"The CBS Morning News featured medical ethicist Joseph Fins during its report Thursday. He echoed the claims made by Terri's husband, Michael Schiavo, his attorneys and doctors that Terri is essentially brain-dead.
'And she is in a chronic and permanent vegetative state,' Fins said, 'and our science indicates that, that is not a state from which one recovers.'
No mention was made in the report of more than a dozen medical experts, including neurologists, who have submitted affidavits on behalf of the Schindler family, including Terri's parents, indicating that the woman is consciously attempting to interact with her environment and is a good candidate for therapy."
Karen Orloff Kaplan, MPH, ScD:
Choice in Dying/Partnership for Caring; Last Acts
". . . Although they do not have Mrs.
Schiavo’s words to guide them, several
courts have found credible the evidence of her
wish not to exist in her current situation.
Partnership for Caring and Last Acts support
this country's rule of law and thus the courts'
Russell Portenoy, MD
President, American Pain Society; Soros/PDIA grant recipient; vice-chairman, American Board of Hospice and Palliative Medicine (ABHPM)
"'Those probably are automatic responses and the family is fooling itself,' end-of-life expert Dr. Russell Portenoy told CBS News.
'A patient in a persistent vegetative state who lacks all of those higher brain functions can sometimes engage in movements that appear as if they are reacting meaningfully with others, but actually they're not,' he said."
"To have an individual politician make decisions that have such a direct impact on a medical problem of this magnitude and complexity is a problem."
Ronald Schonwetter, MD
Treasurer, American Association of Hospice and Palliative Medicine (AAHPM); past chair of American Board of Hospice and Palliative Medicine (ABHPM)
Quoted in St. Petersburg Times:
"'Most of the time these are very peaceful deaths,'" said Dr. Ronald Schonwetter, chief medical officer at LifePath Hospice in Tampa and director of geriatric medicine at the University of South Florida.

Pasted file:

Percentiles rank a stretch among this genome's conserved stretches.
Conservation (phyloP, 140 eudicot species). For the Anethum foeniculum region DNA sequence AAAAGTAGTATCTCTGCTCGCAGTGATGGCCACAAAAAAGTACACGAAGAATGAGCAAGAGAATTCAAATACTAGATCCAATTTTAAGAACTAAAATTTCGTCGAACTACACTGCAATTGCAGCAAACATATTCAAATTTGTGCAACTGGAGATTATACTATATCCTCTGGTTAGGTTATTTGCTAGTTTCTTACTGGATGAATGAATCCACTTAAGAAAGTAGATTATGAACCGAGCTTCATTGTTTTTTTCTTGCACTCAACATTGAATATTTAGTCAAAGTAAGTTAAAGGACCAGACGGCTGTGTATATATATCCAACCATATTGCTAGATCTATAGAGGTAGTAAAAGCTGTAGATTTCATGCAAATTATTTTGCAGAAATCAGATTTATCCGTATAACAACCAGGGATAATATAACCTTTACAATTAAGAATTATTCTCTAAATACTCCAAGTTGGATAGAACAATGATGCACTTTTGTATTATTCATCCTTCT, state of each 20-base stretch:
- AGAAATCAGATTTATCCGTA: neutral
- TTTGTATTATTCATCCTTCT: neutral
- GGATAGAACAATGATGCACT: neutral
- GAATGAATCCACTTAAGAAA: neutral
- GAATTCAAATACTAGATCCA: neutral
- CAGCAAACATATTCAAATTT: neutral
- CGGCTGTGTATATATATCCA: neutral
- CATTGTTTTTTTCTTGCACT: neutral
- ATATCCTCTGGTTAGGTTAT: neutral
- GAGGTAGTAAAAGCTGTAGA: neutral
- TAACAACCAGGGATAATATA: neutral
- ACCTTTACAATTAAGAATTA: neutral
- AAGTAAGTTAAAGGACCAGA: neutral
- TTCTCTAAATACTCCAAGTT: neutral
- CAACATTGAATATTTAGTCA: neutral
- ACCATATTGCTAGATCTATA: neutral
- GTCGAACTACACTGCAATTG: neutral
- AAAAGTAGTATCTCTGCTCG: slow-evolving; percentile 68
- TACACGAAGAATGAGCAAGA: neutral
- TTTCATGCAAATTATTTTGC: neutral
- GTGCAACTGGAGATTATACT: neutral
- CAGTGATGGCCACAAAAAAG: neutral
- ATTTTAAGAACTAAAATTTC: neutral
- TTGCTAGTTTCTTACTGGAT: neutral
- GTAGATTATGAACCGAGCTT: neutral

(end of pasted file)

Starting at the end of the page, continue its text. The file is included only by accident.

'The patients are very comfortable, and it's a very humane way to die,' he said. 'Our belief is that they do not experience any pain.'
As time passes, Schonwetter said, Mrs. Schiavo will become more lethargic and eventually lapse peacefully into a coma."
Carolyn Cassin, MPA
Former CEO of Hospice of Michigan; member of National Hospice Work Group; former COO of VistaCare.
Quoted in a 4/1/05 article on National Women's Health Information web site)
"It's very natural that patients at the end of life choose to stop eating and drinking," added Carolyn Cassin, CEO of Continuum Hospice Care in New York City. "It happens in almost every case. The patient begins to relax, doesn't feel hunger, doesn't feel thirst and dies a very, very peaceful death.
"In our hospice, this situation happens every day where someone is unable to speak for themselves, but they have given the right to make decisions about their care to someone else," Cassin said.
. . . . "It's always ambiguous. You don't know what kind of effect a treatment is going to have," Cassin said. "We look at what the patient wants to do with their life. That's what's at the heart of this, what Terri would have wanted." "The issue isn't whether it's clear-cut or not. It's never totally clear-cut," she continued. "That isn't something anyone in the medical profession knows. But what we can know is, 'How do you want to live your life.' "